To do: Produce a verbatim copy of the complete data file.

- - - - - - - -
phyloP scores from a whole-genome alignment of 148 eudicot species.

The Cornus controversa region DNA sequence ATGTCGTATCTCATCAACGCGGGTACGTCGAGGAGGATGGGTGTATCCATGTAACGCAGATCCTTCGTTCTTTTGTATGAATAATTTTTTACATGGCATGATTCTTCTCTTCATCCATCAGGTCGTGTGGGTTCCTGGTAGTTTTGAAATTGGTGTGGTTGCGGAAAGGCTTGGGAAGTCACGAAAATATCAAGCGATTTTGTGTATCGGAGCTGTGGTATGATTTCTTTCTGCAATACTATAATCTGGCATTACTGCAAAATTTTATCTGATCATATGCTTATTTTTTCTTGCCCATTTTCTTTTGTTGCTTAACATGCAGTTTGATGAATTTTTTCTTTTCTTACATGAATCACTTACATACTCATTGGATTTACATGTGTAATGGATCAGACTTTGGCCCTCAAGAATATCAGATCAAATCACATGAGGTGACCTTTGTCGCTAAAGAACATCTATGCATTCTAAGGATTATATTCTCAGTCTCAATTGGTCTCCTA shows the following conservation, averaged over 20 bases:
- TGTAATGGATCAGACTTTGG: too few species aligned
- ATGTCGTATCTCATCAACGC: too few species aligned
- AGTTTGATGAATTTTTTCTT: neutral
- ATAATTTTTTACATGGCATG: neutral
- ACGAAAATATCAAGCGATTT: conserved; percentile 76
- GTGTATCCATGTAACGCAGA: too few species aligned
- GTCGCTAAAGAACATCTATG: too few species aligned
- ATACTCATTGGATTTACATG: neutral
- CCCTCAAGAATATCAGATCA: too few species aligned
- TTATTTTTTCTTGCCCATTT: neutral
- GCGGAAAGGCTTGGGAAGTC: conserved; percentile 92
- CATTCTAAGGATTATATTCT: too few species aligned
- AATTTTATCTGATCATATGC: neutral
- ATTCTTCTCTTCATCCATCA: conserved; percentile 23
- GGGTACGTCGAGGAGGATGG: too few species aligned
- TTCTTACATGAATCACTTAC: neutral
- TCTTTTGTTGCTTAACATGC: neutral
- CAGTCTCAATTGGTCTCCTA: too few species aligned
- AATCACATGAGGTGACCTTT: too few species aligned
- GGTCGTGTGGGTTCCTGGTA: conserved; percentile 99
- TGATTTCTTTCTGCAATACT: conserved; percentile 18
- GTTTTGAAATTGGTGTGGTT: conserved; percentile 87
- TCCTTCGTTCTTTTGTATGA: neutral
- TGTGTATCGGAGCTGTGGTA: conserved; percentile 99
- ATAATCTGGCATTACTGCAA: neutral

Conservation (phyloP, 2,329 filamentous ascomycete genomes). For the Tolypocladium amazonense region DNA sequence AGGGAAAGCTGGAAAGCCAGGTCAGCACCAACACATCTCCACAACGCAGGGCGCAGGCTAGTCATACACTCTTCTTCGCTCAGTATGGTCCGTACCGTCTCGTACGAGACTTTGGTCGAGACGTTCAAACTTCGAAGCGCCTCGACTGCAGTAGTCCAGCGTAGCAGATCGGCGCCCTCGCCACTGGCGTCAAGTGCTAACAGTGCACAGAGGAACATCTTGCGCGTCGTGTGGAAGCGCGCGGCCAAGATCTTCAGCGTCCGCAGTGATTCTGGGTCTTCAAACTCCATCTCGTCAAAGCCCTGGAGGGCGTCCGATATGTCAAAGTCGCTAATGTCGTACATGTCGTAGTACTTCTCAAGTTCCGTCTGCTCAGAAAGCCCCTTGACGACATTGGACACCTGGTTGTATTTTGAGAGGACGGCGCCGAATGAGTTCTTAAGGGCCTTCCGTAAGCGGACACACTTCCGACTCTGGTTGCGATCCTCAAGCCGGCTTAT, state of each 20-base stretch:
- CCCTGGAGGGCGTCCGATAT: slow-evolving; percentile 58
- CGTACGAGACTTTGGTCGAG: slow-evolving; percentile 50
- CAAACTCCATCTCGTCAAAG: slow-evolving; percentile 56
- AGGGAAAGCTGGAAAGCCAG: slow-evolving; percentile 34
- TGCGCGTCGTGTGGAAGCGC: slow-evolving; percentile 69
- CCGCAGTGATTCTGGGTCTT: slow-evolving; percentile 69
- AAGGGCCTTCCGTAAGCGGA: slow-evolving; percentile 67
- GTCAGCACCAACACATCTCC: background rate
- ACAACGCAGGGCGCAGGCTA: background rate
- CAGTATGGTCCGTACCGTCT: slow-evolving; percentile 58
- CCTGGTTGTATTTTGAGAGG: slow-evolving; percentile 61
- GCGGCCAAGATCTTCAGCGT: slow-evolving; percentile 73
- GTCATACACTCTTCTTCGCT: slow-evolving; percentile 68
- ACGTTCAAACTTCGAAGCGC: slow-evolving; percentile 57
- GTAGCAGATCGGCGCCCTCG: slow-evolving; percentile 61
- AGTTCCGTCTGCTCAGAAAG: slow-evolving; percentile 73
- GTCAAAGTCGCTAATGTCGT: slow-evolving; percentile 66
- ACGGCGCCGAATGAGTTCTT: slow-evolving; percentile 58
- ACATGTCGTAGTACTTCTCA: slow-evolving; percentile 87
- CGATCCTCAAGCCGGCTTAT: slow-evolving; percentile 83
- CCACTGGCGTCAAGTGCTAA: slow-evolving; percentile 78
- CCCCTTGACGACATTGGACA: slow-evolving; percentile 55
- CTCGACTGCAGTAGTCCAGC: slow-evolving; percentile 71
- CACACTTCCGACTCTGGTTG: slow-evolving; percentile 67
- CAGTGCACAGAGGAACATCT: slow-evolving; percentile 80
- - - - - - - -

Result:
phyloP scores from a whole-genome alignment of 148 eudicot species.

The Cornus controversa region DNA sequence ATGTCGTATCTCATCAACGCGGGTACGTCGAGGAGGATGGGTGTATCCATGTAACGCAGATCCTTCGTTCTTTTGTATGAATAATTTTTTACATGGCATGATTCTTCTCTTCATCCATCAGGTCGTGTGGGTTCCTGGTAGTTTTGAAATTGGTGTGGTTGCGGAAAGGCTTGGGAAGTCACGAAAATATCAAGCGATTTTGTGTATCGGAGCTGTGGTATGATTTCTTTCTGCAATACTATAATCTGGCATTACTGCAAAATTTTATCTGATCATATGCTTATTTTTTCTTGCCCATTTTCTTTTGTTGCTTAACATGCAGTTTGATGAATTTTTTCTTTTCTTACATGAATCACTTACATACTCATTGGATTTACATGTGTAATGGATCAGACTTTGGCCCTCAAGAATATCAGATCAAATCACATGAGGTGACCTTTGTCGCTAAAGAACATCTATGCATTCTAAGGATTATATTCTCAGTCTCAATTGGTCTCCTA shows the following conservation, averaged over 20 bases:
- TGTAATGGATCAGACTTTGG: too few species aligned
- ATGTCGTATCTCATCAACGC: too few species aligned
- AGTTTGATGAATTTTTTCTT: neutral
- ATAATTTTTTACATGGCATG: neutral
- ACGAAAATATCAAGCGATTT: conserved; percentile 76
- GTGTATCCATGTAACGCAGA: too few species aligned
- GTCGCTAAAGAACATCTATG: too few species aligned
- ATACTCATTGGATTTACATG: neutral
- CCCTCAAGAATATCAGATCA: too few species aligned
- TTATTTTTTCTTGCCCATTT: neutral
- GCGGAAAGGCTTGGGAAGTC: conserved; percentile 92
- CATTCTAAGGATTATATTCT: too few species aligned
- AATTTTATCTGATCATATGC: neutral
- ATTCTTCTCTTCATCCATCA: conserved; percentile 23
- GGGTACGTCGAGGAGGATGG: too few species aligned
- TTCTTACATGAATCACTTAC: neutral
- TCTTTTGTTGCTTAACATGC: neutral
- CAGTCTCAATTGGTCTCCTA: too few species aligned
- AATCACATGAGGTGACCTTT: too few species aligned
- GGTCGTGTGGGTTCCTGGTA: conserved; percentile 99
- TGATTTCTTTCTGCAATACT: conserved; percentile 18
- GTTTTGAAATTGGTGTGGTT: conserved; percentile 87
- TCCTTCGTTCTTTTGTATGA: neutral
- TGTGTATCGGAGCTGTGGTA: conserved; percentile 99
- ATAATCTGGCATTACTGCAA: neutral

Conservation (phyloP, 2,329 filamentous ascomycete genomes). For the Tolypocladium amazonense region DNA sequence AGGGAAAGCTGGAAAGCCAGGTCAGCACCAACACATCTCCACAACGCAGGGCGCAGGCTAGTCATACACTCTTCTTCGCTCAGTATGGTCCGTACCGTCTCGTACGAGACTTTGGTCGAGACGTTCAAACTTCGAAGCGCCTCGACTGCAGTAGTCCAGCGTAGCAGATCGGCGCCCTCGCCACTGGCGTCAAGTGCTAACAGTGCACAGAGGAACATCTTGCGCGTCGTGTGGAAGCGCGCGGCCAAGATCTTCAGCGTCCGCAGTGATTCTGGGTCTTCAAACTCCATCTCGTCAAAGCCCTGGAGGGCGTCCGATATGTCAAAGTCGCTAATGTCGTACATGTCGTAGTACTTCTCAAGTTCCGTCTGCTCAGAAAGCCCCTTGACGACATTGGACACCTGGTTGTATTTTGAGAGGACGGCGCCGAATGAGTTCTTAAGGGCCTTCCGTAAGCGGACACACTTCCGACTCTGGTTGCGATCCTCAAGCCGGCTTAT, state of each 20-base stretch:
- CCCTGGAGGGCGTCCGATAT: slow-evolving; percentile 58
- CGTACGAGACTTTGGTCGAG: slow-evolving; percentile 50
- CAAACTCCATCTCGTCAAAG: slow-evolving; percentile 56
- AGGGAAAGCTGGAAAGCCAG: slow-evolving; percentile 34
- TGCGCGTCGTGTGGAAGCGC: slow-evolving; percentile 69
- CCGCAGTGATTCTGGGTCTT: slow-evolving; percentile 69
- AAGGGCCTTCCGTAAGCGGA: slow-evolving; percentile 67
- GTCAGCACCAACACATCTCC: background rate
- ACAACGCAGGGCGCAGGCTA: background rate
- CAGTATGGTCCGTACCGTCT: slow-evolving; percentile 58
- CCTGGTTGTATTTTGAGAGG: slow-evolving; percentile 61
- GCGGCCAAGATCTTCAGCGT: slow-evolving; percentile 73
- GTCATACACTCTTCTTCGCT: slow-evolving; percentile 68
- ACGTTCAAACTTCGAAGCGC: slow-evolving; percentile 57
- GTAGCAGATCGGCGCCCTCG: slow-evolving; percentile 61
- AGTTCCGTCTGCTCAGAAAG: slow-evolving; percentile 73
- GTCAAAGTCGCTAATGTCGT: slow-evolving; percentile 66
- ACGGCGCCGAATGAGTTCTT: slow-evolving; percentile 58
- ACATGTCGTAGTACTTCTCA: slow-evolving; percentile 87
- CGATCCTCAAGCCGGCTTAT: slow-evolving; percentile 83
- CCACTGGCGTCAAGTGCTAA: slow-evolving; percentile 78
- CCCCTTGACGACATTGGACA: slow-evolving; percentile 55
- CTCGACTGCAGTAGTCCAGC: slow-evolving; percentile 71
- CACACTTCCGACTCTGGTTG: slow-evolving; percentile 67
- CAGTGCACAGAGGAACATCT: slow-evolving; percentile 80